Likewise, no law is perfect. No law, including gun restrictions, would ever stop all gun crimes. I don't think any reasonable person would ever say that any law is 100% effective. People jay-walk all the time despite anti-jay-walking laws. But our laws help to protect us. And our laws do more than simply control behavior. Our laws reflect the values of our society.

Drug laws are a good subject for comparison. The fact that heroin is illegal doesn't mean that no one can get heroin. But no one suggests legalizing heroin (except Ron Paul, who sometimes seems like a good candidate for that mental health assessment mentioned above). We continue to make heroin illegal for two reasons: 1) The fact that it is against the law does actually prevent some people from trying to get heroin. 2) Our society values keeping people away from dangerous drugs, and making heroin against the law reflects that value.

Minimal common-sense gun laws (such as the assault weapons ban) do help prevent violence by making assault weapons harder to obtain. But, more importantly, common-sense gun laws reflect the societal value that guns can be dangerous things that need to be handled responsibly for the good of everyone. Isn't that a value we all share?
Despite the antics of the NRA and what we hear in the mainstream media, most Americans want common-sense gun laws. If events like the Aurora and Giffords shootings don't facilitate an adult conversation about enacting those common-sense gun laws, then what will? If people are misguided enough to compare a gun with a spoon and not recognize that such a comparison is blatantly insane, then how can we ever prevent guns from falling into the hands of people who will become the next terrible news story?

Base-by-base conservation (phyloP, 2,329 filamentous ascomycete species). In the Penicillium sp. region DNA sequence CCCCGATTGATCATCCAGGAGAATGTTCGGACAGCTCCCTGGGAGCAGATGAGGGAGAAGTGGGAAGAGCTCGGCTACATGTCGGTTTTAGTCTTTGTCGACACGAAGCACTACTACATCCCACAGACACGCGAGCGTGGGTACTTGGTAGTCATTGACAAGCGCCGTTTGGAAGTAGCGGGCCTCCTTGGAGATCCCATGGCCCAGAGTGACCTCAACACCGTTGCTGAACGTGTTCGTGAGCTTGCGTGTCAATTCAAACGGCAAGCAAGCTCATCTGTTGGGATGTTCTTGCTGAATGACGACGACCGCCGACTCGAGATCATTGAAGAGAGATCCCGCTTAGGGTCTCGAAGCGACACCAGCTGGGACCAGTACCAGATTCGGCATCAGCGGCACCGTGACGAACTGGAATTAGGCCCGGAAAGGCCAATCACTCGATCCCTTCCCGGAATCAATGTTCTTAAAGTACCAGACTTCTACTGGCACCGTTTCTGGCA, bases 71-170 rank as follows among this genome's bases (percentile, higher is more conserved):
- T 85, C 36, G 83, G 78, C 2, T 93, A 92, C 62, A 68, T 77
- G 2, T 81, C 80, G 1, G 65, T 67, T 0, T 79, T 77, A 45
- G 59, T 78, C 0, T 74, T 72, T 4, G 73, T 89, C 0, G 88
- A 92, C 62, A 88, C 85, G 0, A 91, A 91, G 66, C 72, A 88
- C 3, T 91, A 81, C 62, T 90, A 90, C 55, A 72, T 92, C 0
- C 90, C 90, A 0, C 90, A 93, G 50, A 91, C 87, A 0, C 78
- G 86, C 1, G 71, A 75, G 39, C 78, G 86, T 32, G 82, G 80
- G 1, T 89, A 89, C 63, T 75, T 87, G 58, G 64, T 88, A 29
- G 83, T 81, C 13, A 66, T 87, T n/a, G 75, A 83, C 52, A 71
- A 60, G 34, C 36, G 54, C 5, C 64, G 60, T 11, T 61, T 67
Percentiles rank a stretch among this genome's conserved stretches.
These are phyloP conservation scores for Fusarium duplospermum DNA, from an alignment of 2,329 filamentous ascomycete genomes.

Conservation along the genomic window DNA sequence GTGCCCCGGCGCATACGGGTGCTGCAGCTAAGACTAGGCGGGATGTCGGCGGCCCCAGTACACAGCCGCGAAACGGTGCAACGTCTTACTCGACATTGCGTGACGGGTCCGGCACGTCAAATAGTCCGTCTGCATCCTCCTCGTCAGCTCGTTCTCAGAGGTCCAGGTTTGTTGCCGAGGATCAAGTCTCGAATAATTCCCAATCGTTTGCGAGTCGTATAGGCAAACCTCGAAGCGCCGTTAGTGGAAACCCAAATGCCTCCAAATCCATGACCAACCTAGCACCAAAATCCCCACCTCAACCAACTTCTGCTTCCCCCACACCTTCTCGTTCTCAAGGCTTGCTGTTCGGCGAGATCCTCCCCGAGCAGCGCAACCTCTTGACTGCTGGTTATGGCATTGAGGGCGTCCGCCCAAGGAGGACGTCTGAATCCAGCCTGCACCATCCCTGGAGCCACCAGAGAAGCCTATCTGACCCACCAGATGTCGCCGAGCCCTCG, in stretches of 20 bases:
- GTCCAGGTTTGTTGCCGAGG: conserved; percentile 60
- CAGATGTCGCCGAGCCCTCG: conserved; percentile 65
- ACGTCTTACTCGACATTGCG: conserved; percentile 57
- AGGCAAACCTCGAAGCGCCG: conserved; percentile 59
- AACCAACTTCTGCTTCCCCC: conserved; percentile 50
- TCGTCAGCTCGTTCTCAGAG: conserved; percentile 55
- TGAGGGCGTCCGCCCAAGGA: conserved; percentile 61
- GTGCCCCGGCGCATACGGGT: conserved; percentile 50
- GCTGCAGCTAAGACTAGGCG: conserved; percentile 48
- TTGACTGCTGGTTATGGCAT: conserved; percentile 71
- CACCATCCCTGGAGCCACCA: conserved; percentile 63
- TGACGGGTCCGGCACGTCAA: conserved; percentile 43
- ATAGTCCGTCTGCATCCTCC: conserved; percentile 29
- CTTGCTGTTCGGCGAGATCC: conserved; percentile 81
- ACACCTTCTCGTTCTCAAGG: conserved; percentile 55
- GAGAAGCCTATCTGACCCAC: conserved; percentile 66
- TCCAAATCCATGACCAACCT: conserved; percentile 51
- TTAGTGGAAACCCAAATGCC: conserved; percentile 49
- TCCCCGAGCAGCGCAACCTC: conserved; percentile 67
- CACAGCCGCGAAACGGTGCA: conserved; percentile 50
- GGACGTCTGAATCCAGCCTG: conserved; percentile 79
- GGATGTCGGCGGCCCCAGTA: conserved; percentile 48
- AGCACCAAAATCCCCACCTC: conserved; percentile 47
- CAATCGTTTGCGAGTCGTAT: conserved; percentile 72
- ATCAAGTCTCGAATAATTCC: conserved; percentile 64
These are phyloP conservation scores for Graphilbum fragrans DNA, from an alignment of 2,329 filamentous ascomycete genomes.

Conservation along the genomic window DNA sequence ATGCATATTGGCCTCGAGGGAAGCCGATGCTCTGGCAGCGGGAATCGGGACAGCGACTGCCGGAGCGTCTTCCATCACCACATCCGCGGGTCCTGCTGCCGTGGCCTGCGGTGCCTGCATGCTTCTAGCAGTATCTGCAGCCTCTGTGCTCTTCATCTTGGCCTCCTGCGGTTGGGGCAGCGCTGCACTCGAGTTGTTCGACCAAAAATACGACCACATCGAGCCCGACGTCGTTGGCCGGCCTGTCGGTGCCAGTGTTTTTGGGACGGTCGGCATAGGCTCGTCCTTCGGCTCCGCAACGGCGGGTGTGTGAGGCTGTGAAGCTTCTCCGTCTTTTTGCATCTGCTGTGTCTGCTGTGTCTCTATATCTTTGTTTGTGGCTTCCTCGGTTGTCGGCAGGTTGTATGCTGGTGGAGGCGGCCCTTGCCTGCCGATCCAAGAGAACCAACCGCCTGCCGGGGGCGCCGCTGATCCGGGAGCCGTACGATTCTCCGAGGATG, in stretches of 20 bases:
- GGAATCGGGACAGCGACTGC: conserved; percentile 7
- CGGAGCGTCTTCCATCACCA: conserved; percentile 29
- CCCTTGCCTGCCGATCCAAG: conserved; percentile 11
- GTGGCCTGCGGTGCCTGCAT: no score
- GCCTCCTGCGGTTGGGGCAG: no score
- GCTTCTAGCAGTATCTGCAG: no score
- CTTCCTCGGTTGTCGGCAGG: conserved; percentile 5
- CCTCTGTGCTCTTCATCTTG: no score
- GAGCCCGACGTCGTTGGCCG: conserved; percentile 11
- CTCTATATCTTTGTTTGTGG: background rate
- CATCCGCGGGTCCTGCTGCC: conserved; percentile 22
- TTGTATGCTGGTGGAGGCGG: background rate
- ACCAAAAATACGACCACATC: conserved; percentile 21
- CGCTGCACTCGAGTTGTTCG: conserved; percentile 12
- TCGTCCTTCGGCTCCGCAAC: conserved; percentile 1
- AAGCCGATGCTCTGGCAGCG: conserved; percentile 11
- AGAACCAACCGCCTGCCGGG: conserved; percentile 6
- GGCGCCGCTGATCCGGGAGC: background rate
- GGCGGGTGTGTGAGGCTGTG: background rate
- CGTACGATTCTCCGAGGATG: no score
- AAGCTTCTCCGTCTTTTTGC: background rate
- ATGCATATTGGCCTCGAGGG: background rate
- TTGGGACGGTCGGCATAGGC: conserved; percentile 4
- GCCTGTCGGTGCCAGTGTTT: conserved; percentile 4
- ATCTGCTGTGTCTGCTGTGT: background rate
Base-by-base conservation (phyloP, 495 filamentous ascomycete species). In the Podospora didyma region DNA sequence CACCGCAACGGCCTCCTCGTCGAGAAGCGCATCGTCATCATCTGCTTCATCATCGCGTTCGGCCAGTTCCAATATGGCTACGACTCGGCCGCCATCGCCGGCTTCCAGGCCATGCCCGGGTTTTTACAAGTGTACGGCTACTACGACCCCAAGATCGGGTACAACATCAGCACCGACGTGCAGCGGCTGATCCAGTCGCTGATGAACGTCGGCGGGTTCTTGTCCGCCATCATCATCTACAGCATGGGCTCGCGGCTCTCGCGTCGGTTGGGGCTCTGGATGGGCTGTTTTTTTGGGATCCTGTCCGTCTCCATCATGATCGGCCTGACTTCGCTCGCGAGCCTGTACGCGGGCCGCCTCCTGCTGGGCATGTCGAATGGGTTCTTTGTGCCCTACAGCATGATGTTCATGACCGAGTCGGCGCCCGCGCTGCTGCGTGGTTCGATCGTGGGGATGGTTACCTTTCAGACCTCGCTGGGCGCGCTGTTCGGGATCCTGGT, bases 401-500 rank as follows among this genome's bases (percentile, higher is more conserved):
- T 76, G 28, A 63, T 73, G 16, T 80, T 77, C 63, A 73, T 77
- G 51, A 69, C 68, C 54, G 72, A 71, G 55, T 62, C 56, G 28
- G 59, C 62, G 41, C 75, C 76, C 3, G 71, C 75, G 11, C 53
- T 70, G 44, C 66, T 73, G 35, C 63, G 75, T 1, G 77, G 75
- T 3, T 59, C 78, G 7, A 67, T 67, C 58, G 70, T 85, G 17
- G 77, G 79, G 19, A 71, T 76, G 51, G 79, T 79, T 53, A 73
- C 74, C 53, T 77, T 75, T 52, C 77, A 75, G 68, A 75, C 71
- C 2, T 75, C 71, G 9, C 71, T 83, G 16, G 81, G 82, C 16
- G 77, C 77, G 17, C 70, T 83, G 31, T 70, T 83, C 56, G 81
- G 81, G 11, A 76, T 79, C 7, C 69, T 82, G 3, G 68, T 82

1 comment:

  1. I agree with your vision, but it's a funny thing about laws. Already are laws against killing people, regardless of what you use. Laws against Rape and Robbery too. The 'law abiders' like me, don't do these things, but I can't speak for everyone. I am a second generation shooter and gun owner. I see guns like someone sees a 50's Chevy. A fine piece of workmanship. Even assault Rifles are lovely to see and shoot. I am a true gun nut.
    I won't compare guns with spoons however.
    I'd like to see some kind of "heads up" when people buy guns, but not sure what that is?
    There is also a huge black market of guns where crooks as well can buy anything, no questions asked except 'where's the money'. Laws are never going to stop guns unfortunately, and until I know they have stopped abstract violence 100%, I will keep my guns.